Prof. John Atta Mill during his lifetime has served Ghana in many capacities. Outside of his academic pursuits, Professor Mills was the Acting Commissioner of Ghana’s Internal Revenue Service from 1986 to 1993, then the substantive Commissioner from 1993 to 1996. He also served as a Member of the Ghana Stock Exchange Council, a member of Board of Trustees of Mines Trust, Management Committee Member of Commonwealth Administration of Tax Experts, the United Nations Ad Hoc Group of Experts on International Cooperation in Tax Matters, United Nations Law, and Population Project. He also published extensively on taxation not only in Ghana but the world at large.
The cuts and bruises of Professor John Atta Mills’ death may go away, but the scars left by his sudden death will always stay. As we all join hands in mourning the father and leader of our nation, here in the United States, particularly in Columbus, Ohio, we are also encouraged by the level of solidarity that has been exhibited by the leadership of the other political parties in Ghana in joining hands with the NDC in the loss of their leader. We hope such a solidarity, oneness and support would continue and show the world that Ghanaian democracy transcends ethnicity, religion, race, sex and gender.
The death of President John Atta Mills leaves a heartache no one can heal, but our love for him leaves a memory no one can steal. As we live, we need to understand that what is born will die, what has been gathered will be dispersed, what has been accumulated will be exhausted. Similarly, what has been built up will collapse and what has been high will be brought low in our social, economic and political lives. When we consider how President Atta Mills passed away we will ascertain the fact that, death the leveler, is no enemy to man but a friend who when man’s work on earth is ended just cuts off the cord that binds the soul to the human boat to allow it to sail to its Maker. By his death Ghana has lost a noble statesman, an illustrious son, and as for the NDC, it has lost an irreplaceable, compassionate, and remarkable leader, a president whose qualities there is none to recall.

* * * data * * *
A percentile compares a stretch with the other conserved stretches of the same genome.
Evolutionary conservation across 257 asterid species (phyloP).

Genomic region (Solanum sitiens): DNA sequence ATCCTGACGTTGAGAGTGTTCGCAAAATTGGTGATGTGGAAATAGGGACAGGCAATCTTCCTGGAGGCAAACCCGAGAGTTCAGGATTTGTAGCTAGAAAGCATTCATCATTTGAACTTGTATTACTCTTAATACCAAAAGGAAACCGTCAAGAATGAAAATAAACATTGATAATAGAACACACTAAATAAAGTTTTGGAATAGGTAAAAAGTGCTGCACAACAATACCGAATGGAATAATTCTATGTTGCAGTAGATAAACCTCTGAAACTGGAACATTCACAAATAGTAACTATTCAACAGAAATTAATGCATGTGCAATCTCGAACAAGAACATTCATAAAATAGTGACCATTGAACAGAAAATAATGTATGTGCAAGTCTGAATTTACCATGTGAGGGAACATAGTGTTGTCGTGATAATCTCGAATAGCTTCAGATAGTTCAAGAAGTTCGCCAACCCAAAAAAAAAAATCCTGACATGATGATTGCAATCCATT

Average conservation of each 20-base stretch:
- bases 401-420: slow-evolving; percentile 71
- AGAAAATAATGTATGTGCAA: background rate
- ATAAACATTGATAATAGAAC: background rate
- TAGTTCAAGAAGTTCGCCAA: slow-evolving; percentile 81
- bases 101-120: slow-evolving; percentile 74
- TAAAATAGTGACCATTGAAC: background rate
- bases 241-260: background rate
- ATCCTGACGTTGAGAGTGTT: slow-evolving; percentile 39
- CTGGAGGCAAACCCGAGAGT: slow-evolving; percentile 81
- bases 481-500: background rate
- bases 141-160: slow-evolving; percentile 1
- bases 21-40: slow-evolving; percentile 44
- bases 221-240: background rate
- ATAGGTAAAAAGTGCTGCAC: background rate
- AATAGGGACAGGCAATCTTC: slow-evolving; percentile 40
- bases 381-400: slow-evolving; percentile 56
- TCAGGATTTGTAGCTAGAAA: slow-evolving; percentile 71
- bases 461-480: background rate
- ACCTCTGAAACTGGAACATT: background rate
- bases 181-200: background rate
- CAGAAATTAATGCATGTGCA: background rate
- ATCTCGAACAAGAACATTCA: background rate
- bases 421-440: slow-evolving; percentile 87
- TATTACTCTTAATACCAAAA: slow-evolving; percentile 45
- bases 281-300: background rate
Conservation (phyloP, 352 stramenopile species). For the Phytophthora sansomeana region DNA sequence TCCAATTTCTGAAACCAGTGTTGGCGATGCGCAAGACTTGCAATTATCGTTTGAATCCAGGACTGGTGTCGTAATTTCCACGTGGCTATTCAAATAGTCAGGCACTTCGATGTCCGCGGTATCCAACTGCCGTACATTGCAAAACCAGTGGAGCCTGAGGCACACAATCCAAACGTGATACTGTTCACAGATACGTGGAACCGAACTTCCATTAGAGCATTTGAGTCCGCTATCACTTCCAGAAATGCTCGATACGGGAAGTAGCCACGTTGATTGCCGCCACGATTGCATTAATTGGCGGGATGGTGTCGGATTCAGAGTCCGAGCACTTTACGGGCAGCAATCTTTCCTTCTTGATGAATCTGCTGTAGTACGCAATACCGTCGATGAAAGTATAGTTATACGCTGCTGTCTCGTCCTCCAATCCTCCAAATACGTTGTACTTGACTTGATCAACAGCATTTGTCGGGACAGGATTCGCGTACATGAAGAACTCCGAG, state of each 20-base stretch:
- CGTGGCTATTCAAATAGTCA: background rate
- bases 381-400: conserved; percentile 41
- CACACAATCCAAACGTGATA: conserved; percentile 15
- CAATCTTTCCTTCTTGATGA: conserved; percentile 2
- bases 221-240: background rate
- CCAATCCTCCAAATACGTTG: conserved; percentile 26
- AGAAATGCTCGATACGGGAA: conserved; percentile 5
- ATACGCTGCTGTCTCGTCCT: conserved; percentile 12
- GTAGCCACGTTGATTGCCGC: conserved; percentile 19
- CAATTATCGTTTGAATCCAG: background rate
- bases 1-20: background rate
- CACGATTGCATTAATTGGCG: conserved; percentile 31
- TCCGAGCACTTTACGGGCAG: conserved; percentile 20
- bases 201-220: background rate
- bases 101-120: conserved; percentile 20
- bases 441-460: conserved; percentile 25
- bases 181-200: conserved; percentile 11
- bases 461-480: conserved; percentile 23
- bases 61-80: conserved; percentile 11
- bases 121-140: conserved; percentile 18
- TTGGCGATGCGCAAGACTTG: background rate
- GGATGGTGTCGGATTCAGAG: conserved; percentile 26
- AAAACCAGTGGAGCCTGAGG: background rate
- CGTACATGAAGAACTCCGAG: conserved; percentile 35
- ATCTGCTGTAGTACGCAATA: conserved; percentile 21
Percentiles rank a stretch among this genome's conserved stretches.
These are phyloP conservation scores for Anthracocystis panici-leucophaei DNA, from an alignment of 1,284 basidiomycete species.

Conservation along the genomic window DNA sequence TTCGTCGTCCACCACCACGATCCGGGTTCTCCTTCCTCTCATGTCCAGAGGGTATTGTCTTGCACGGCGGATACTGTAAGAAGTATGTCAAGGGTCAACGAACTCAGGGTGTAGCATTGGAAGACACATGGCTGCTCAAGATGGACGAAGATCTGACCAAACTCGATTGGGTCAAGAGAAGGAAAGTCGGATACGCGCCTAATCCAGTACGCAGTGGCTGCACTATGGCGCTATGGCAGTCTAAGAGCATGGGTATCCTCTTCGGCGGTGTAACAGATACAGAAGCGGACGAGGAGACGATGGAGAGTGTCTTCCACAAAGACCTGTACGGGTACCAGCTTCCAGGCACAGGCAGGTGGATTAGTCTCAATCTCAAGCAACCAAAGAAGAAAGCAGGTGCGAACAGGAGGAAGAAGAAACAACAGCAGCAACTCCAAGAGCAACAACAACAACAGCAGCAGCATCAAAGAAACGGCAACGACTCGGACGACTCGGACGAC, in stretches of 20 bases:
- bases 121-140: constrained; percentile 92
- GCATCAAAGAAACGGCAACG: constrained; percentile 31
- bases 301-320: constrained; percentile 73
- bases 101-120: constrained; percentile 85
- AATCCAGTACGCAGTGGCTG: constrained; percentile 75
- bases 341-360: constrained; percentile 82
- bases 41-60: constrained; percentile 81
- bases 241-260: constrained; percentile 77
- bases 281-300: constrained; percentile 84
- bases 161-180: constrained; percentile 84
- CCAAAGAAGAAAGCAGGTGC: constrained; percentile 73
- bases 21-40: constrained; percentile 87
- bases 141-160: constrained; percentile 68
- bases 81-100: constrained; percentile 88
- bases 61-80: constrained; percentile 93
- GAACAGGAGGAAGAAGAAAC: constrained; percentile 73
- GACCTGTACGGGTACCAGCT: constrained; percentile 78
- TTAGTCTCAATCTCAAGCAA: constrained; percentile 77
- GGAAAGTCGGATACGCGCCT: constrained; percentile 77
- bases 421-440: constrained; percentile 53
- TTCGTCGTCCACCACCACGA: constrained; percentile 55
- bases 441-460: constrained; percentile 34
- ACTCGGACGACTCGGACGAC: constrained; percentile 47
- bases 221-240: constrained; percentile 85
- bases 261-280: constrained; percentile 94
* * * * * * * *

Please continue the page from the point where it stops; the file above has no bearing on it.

To all of us gathered here, President John Atta Mills was a great man; few other men of the 21st century approach his stature. He was simple, calm and courageous. He seldom lost his poise. In life, he pondered over his problems slowly, made his decisions clearly and firmly; never yielded to ostentation nor coyly refrained from holding his rightful place with dignity. He was a man who thought deeply, read understandingly and listened to wisdom, no matter whence it came. His reward comes out today as the common man stands in solemn acclamation to shed a tear for his loss irrespective of his or her religion, race, creed, race, gender, sex or political orientation. Here is a short poem that Prof. Atta Mills asked me to write for you; it is his last testament dictated before he joined the Bus that takes his soul to his Maker. It is titled, “Choices:
You can shed tears that he’s gone
or you can smile because he has lived nobly
You can close your eyes and pray that we meet him again
or you can open your eyes and see all he has left behind
Your heart can be empty because you can’t see him again
or you can be full of the love he shared
You can chose to remember him now that he is gone
or you can cherish his memory and let it live on
You can cry and close your mind to who he is
or you can do what he would want you to do:
to smile, open your eyes, love and go on
the choice is yours
May his soul Rest in Perfect Peace. Thank you.